Opinion

Let's get this straight.

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Let's get this straight.

Under new public health restrictions unveiled Monday by Premier Brian Pallister, no one will be allowed to visit another person's home, either indoors or outdoors, in any numbers, for at least four weeks.

But, at the same time, four people from different households can gather on the patio of a local bar or restaurant and share the same table without (obviously) having to wear masks.

And while gatherings of up to 10 people in a private backyard is no longer allowed, you can have a similar-sized gathering in a park or other public space.

If you're having trouble seeing the epidemiological wisdom in these rules, you are not alone.

This new round of public health restrictions — made necessary because of an alarming surge in new COVID-19 infections over the past two weeks — has been buried, once again, under a steaming pile of inconsistency that is casting serious doubt on Pallister's moral capacity to govern through the pandemic.

It should be noted that some of the restrictions make sense and are, in fact, way overdue.

The concession that allowed church-goers to take off their masks while attending an indoor service has thankfully been reversed; now, capacity for services has been reduced to no more than 10 people and worshippers must wear masks at all times.

For reasons that are not entirely clear, retail stores will have their capacities chopped again, while shopping mall food courts have been closed, which is probably a good idea.

And personal services, which involve very small numbers of people who are able to keep masks on during their procedures, have been left largely untouched.

But these reasonable decisions are largely obscured by the idiocy of the restaurant patio exception and the decision to allow groups of up to 10 to continue gathering outside, but only in public places.

With COVID-19 variants stalking us, there can be no reasonable explanation for allowing patio interactions. Clearly, the government is trying to throw some sort of bone to bars and restaurants, which are among the hardest hit businesses during the pandemic.

However, sharing a table (which does not allow for social distancing) and removing your mask (a necessity when eating and drinking) make any visit to a bar or restaurant risky.

The same concerns exist with outdoor social gatherings. The novel coronavirus is not less virulent in a public park than it is in someone's backyard. And while a public space is likely larger than most backyards, people who socialize in a park are likely to stand as close to others as they would in a private yard.

Which is to say, the risk is the same in both places.

At this critical stage in the pandemic, it's important the people in charge of the public health rules demonstrate they understand the basics of pandemic risk assessment, and that they are using the lessons of past mistakes to guide future actions.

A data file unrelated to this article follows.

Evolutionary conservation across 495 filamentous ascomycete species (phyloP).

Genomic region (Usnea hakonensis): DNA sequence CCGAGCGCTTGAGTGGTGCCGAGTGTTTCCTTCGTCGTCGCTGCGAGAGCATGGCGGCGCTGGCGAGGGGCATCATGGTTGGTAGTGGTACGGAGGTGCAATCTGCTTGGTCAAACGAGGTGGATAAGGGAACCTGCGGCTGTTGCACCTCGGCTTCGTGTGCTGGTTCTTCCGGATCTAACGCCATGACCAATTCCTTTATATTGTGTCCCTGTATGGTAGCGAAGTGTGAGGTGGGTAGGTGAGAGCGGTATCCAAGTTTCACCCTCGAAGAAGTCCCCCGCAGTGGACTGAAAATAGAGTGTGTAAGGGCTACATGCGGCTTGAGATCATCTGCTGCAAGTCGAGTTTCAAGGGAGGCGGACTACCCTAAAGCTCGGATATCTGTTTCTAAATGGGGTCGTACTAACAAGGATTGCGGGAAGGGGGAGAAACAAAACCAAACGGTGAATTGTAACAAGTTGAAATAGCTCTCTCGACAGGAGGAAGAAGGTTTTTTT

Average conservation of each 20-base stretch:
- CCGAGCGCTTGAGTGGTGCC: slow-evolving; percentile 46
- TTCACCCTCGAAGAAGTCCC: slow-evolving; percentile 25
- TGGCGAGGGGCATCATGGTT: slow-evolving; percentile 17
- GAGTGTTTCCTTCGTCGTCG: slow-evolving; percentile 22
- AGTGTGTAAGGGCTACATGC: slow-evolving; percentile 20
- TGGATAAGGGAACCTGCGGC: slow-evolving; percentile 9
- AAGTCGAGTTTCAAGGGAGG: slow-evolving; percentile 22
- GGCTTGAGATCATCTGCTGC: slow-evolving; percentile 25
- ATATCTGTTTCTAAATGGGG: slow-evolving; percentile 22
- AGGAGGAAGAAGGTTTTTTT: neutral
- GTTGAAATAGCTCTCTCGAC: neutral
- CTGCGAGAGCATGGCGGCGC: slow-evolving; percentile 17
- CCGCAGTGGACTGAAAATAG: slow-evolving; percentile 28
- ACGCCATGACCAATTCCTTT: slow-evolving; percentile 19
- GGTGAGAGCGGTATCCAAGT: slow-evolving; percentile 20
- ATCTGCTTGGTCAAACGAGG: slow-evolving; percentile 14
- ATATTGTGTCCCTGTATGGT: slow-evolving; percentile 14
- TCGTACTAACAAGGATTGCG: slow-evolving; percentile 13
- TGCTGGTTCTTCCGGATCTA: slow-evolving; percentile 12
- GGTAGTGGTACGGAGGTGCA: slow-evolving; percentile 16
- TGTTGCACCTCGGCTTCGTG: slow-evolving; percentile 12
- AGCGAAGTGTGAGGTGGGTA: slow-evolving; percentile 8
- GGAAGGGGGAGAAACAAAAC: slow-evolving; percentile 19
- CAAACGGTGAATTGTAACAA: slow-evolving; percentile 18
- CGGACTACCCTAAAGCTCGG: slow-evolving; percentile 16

The same concerns exist with outdoor social gatherings. The novel coronavirus is not less virulent in a public park than it is in someone's backyard. And while a public space is likely larger than most backyards, people who socialize in a park are likely to stand as close to others as they would in a private yard.

Pallister is not one of those people.

On Monday, he repeatedly said the third wave arrived "despite our best efforts" and that his government continues to respond "proactively" to control COVID-19 by introducing "the right kinds of restrictions, adopted at the right time to protect people in the right ways."

The premier should count himself lucky that acts of gross dishonesty are not punishable under the Public Health Act. None of what he said on Monday is even remotely true and his continued insistence on uttering those falsehoods defies all logic.

Even when he's asked directly about whether he takes any responsibility for the current surge in new infections, Pallister comes across as disingenuous. That was evident when a reporter dropped a snarky comment suggesting that in looking for the cause of the third wave, the premier should look in the mirror.

"I look in the mirror every day," Pallister shot back. "It's not that pleasant but I do it. And I look at myself for being responsible for every failure and I look at Manitobans being responsible for every success."

That's a pretty glib response. It was the premier's way of saying, 'You know, theoretically I'm totally responsible but then again, we've done everything we can and introduced the right restrictions at the right time. So, let's leave open the possibility that it's your fault.'

Manitobans might have been able to look beyond the dishonesty and the lack of accountability if somehow Pallister was able to eventually deliver public health rules that were fair and sensible. Rules that gave Manitobans a modicum of social and economic freedom, but under conditions that make them as safe as humanly possible.

As well, rules that clearly ban risky activities so that we can shorten the amount of time we have to live with restrictions of any kind.

Unfortunately, Monday dashed any hope this premier was going to wake up one day and, realizing the mistakes he had made in the past, embrace a new approach to pandemic rules that is based less on political gut instinct and more on science.

To the end, it seems, Pallister will be the picture of unrepentant and unaccountable.

And that makes him the wrong kind of leader, left in charge at the wrong time, coming up with the worst kinds of solutions.

dan.lett@freepress.mb.ca

Dan Lett

Dan Lett
Columnist

Born and raised in and around Toronto, Dan Lett came to Winnipeg in 1986, less than a year out of journalism school with a lifelong dream to be a newspaper reporter.

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